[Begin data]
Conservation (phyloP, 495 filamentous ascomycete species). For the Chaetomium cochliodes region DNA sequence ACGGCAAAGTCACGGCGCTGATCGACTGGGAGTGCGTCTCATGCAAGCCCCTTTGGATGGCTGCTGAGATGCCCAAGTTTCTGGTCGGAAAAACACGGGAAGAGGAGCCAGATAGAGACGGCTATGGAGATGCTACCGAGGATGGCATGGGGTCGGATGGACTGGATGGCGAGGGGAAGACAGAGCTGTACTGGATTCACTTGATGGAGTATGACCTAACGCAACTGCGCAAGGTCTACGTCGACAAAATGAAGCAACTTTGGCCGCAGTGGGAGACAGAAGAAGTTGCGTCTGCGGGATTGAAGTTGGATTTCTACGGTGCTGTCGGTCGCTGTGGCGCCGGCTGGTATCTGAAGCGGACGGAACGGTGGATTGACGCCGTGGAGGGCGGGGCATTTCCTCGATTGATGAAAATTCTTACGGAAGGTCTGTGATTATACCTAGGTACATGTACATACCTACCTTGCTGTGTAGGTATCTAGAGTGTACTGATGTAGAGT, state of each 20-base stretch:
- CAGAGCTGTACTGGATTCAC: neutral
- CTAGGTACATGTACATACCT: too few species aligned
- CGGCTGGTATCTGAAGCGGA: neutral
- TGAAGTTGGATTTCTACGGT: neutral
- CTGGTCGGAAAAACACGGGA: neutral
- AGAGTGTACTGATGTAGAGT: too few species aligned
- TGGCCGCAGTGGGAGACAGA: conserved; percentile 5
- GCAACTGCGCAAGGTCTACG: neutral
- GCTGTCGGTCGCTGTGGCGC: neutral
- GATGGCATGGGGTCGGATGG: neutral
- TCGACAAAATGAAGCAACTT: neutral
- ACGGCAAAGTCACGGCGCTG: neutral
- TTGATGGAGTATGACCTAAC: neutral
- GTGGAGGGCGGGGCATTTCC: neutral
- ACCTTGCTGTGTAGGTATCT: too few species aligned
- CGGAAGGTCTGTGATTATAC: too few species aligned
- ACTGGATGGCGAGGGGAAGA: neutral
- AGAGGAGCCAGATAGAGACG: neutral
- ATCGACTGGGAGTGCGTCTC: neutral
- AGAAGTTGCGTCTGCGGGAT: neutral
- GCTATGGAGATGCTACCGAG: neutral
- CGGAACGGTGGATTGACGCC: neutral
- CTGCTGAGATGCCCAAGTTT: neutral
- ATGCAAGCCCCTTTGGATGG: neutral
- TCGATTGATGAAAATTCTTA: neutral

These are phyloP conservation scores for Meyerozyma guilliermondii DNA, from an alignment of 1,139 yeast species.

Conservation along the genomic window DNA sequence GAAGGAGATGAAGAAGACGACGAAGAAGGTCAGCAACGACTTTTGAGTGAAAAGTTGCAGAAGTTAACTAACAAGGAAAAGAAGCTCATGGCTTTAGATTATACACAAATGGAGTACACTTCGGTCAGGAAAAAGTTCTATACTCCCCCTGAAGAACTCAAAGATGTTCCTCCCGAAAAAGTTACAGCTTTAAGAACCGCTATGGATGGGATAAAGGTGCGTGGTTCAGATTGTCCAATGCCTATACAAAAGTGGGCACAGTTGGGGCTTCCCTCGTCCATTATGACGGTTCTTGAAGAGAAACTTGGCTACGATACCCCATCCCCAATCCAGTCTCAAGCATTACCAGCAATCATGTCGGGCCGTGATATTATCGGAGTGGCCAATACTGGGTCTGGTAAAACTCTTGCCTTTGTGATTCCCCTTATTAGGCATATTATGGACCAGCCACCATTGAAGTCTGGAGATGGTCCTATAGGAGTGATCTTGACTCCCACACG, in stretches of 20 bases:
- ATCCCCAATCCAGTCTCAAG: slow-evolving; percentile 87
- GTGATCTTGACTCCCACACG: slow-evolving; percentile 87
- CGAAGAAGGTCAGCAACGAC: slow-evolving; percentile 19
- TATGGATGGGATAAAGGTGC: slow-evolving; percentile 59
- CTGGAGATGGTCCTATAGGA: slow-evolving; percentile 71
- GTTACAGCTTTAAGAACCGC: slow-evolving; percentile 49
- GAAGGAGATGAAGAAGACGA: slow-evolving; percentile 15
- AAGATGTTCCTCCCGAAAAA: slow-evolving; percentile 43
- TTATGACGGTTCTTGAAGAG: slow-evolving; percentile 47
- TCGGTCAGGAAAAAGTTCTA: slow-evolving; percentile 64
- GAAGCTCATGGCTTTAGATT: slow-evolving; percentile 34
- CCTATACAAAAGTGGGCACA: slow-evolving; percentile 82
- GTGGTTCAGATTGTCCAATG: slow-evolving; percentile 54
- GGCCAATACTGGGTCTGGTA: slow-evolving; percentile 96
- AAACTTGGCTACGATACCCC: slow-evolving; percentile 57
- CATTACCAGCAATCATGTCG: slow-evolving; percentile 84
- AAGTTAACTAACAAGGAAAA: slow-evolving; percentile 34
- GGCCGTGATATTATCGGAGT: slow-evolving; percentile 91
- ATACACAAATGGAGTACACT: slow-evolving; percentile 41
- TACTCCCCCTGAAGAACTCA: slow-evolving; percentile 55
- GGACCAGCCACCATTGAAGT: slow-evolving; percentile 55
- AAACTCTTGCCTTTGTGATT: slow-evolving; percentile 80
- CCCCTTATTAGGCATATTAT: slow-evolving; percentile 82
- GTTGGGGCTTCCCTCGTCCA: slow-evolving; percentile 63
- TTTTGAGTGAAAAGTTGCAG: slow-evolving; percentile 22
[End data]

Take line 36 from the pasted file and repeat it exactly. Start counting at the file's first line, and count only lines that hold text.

- AAGATGTTCCTCCCGAAAAA: slow-evolving; percentile 43